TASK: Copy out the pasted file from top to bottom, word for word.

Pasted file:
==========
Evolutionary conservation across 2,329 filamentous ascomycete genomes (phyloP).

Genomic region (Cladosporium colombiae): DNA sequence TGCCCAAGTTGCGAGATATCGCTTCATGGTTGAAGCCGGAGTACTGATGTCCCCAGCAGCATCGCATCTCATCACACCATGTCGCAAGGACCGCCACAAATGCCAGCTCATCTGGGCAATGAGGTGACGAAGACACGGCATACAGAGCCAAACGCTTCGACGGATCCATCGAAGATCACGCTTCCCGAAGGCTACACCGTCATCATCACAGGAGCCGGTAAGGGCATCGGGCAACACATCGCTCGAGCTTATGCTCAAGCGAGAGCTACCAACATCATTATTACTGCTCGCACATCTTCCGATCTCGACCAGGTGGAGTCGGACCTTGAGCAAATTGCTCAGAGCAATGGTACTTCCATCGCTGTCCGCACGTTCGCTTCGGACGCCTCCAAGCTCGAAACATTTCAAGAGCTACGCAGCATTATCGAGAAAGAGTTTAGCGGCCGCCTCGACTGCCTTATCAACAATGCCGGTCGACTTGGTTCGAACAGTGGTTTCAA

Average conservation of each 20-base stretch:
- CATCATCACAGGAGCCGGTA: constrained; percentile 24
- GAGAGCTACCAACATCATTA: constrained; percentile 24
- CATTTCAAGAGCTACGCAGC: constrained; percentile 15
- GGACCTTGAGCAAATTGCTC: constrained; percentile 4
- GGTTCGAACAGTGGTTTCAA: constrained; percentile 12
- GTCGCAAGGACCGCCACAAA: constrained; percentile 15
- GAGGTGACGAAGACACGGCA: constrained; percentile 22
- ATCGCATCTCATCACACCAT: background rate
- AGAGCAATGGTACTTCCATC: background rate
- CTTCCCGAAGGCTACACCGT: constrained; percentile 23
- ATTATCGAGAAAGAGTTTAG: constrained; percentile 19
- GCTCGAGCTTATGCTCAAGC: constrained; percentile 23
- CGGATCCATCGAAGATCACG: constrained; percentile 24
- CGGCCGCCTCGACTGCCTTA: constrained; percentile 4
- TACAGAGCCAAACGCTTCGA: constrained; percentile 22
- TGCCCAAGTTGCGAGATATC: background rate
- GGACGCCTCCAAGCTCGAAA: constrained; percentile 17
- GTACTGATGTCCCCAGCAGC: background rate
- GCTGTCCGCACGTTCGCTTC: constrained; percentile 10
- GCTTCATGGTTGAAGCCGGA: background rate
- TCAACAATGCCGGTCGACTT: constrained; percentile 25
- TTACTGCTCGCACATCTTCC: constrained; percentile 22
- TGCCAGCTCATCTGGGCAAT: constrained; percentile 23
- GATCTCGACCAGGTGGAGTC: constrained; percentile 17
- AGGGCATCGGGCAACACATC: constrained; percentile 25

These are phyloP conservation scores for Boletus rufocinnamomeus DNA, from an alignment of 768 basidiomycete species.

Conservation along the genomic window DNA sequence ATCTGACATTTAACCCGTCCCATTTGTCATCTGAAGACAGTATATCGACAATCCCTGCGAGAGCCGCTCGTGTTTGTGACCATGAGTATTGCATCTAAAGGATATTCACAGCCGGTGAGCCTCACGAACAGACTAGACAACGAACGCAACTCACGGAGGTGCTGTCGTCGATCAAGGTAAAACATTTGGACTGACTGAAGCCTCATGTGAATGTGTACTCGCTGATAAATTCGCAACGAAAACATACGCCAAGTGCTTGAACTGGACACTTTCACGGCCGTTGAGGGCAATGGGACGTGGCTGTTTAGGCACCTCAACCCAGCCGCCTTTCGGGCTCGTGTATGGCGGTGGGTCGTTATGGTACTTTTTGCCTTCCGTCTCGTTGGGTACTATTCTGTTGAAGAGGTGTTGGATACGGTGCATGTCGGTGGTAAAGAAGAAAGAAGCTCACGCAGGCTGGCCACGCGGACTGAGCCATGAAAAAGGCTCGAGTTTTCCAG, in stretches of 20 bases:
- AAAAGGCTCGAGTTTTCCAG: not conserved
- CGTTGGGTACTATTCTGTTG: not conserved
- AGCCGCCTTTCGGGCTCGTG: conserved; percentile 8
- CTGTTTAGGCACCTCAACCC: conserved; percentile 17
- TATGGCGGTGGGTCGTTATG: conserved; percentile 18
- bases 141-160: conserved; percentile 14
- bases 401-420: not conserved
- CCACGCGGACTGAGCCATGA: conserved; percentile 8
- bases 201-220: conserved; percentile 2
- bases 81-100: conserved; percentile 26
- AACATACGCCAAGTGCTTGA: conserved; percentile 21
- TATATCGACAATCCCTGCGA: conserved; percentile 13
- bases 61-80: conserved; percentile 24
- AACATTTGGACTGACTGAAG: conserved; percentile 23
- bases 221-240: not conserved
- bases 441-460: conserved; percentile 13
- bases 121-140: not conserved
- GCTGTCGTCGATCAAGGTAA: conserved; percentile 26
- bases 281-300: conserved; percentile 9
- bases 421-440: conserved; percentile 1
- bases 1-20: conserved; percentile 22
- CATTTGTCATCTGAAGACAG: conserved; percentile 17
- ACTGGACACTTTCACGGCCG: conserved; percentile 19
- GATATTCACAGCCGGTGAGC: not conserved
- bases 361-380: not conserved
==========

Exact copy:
Evolutionary conservation across 2,329 filamentous ascomycete genomes (phyloP).

Genomic region (Cladosporium colombiae): DNA sequence TGCCCAAGTTGCGAGATATCGCTTCATGGTTGAAGCCGGAGTACTGATGTCCCCAGCAGCATCGCATCTCATCACACCATGTCGCAAGGACCGCCACAAATGCCAGCTCATCTGGGCAATGAGGTGACGAAGACACGGCATACAGAGCCAAACGCTTCGACGGATCCATCGAAGATCACGCTTCCCGAAGGCTACACCGTCATCATCACAGGAGCCGGTAAGGGCATCGGGCAACACATCGCTCGAGCTTATGCTCAAGCGAGAGCTACCAACATCATTATTACTGCTCGCACATCTTCCGATCTCGACCAGGTGGAGTCGGACCTTGAGCAAATTGCTCAGAGCAATGGTACTTCCATCGCTGTCCGCACGTTCGCTTCGGACGCCTCCAAGCTCGAAACATTTCAAGAGCTACGCAGCATTATCGAGAAAGAGTTTAGCGGCCGCCTCGACTGCCTTATCAACAATGCCGGTCGACTTGGTTCGAACAGTGGTTTCAA

Average conservation of each 20-base stretch:
- CATCATCACAGGAGCCGGTA: constrained; percentile 24
- GAGAGCTACCAACATCATTA: constrained; percentile 24
- CATTTCAAGAGCTACGCAGC: constrained; percentile 15
- GGACCTTGAGCAAATTGCTC: constrained; percentile 4
- GGTTCGAACAGTGGTTTCAA: constrained; percentile 12
- GTCGCAAGGACCGCCACAAA: constrained; percentile 15
- GAGGTGACGAAGACACGGCA: constrained; percentile 22
- ATCGCATCTCATCACACCAT: background rate
- AGAGCAATGGTACTTCCATC: background rate
- CTTCCCGAAGGCTACACCGT: constrained; percentile 23
- ATTATCGAGAAAGAGTTTAG: constrained; percentile 19
- GCTCGAGCTTATGCTCAAGC: constrained; percentile 23
- CGGATCCATCGAAGATCACG: constrained; percentile 24
- CGGCCGCCTCGACTGCCTTA: constrained; percentile 4
- TACAGAGCCAAACGCTTCGA: constrained; percentile 22
- TGCCCAAGTTGCGAGATATC: background rate
- GGACGCCTCCAAGCTCGAAA: constrained; percentile 17
- GTACTGATGTCCCCAGCAGC: background rate
- GCTGTCCGCACGTTCGCTTC: constrained; percentile 10
- GCTTCATGGTTGAAGCCGGA: background rate
- TCAACAATGCCGGTCGACTT: constrained; percentile 25
- TTACTGCTCGCACATCTTCC: constrained; percentile 22
- TGCCAGCTCATCTGGGCAAT: constrained; percentile 23
- GATCTCGACCAGGTGGAGTC: constrained; percentile 17
- AGGGCATCGGGCAACACATC: constrained; percentile 25

These are phyloP conservation scores for Boletus rufocinnamomeus DNA, from an alignment of 768 basidiomycete species.

Conservation along the genomic window DNA sequence ATCTGACATTTAACCCGTCCCATTTGTCATCTGAAGACAGTATATCGACAATCCCTGCGAGAGCCGCTCGTGTTTGTGACCATGAGTATTGCATCTAAAGGATATTCACAGCCGGTGAGCCTCACGAACAGACTAGACAACGAACGCAACTCACGGAGGTGCTGTCGTCGATCAAGGTAAAACATTTGGACTGACTGAAGCCTCATGTGAATGTGTACTCGCTGATAAATTCGCAACGAAAACATACGCCAAGTGCTTGAACTGGACACTTTCACGGCCGTTGAGGGCAATGGGACGTGGCTGTTTAGGCACCTCAACCCAGCCGCCTTTCGGGCTCGTGTATGGCGGTGGGTCGTTATGGTACTTTTTGCCTTCCGTCTCGTTGGGTACTATTCTGTTGAAGAGGTGTTGGATACGGTGCATGTCGGTGGTAAAGAAGAAAGAAGCTCACGCAGGCTGGCCACGCGGACTGAGCCATGAAAAAGGCTCGAGTTTTCCAG, in stretches of 20 bases:
- AAAAGGCTCGAGTTTTCCAG: not conserved
- CGTTGGGTACTATTCTGTTG: not conserved
- AGCCGCCTTTCGGGCTCGTG: conserved; percentile 8
- CTGTTTAGGCACCTCAACCC: conserved; percentile 17
- TATGGCGGTGGGTCGTTATG: conserved; percentile 18
- bases 141-160: conserved; percentile 14
- bases 401-420: not conserved
- CCACGCGGACTGAGCCATGA: conserved; percentile 8
- bases 201-220: conserved; percentile 2
- bases 81-100: conserved; percentile 26
- AACATACGCCAAGTGCTTGA: conserved; percentile 21
- TATATCGACAATCCCTGCGA: conserved; percentile 13
- bases 61-80: conserved; percentile 24
- AACATTTGGACTGACTGAAG: conserved; percentile 23
- bases 221-240: not conserved
- bases 441-460: conserved; percentile 13
- bases 121-140: not conserved
- GCTGTCGTCGATCAAGGTAA: conserved; percentile 26
- bases 281-300: conserved; percentile 9
- bases 421-440: conserved; percentile 1
- bases 1-20: conserved; percentile 22
- CATTTGTCATCTGAAGACAG: conserved; percentile 17
- ACTGGACACTTTCACGGCCG: conserved; percentile 19
- GATATTCACAGCCGGTGAGC: not conserved
- bases 361-380: not conserved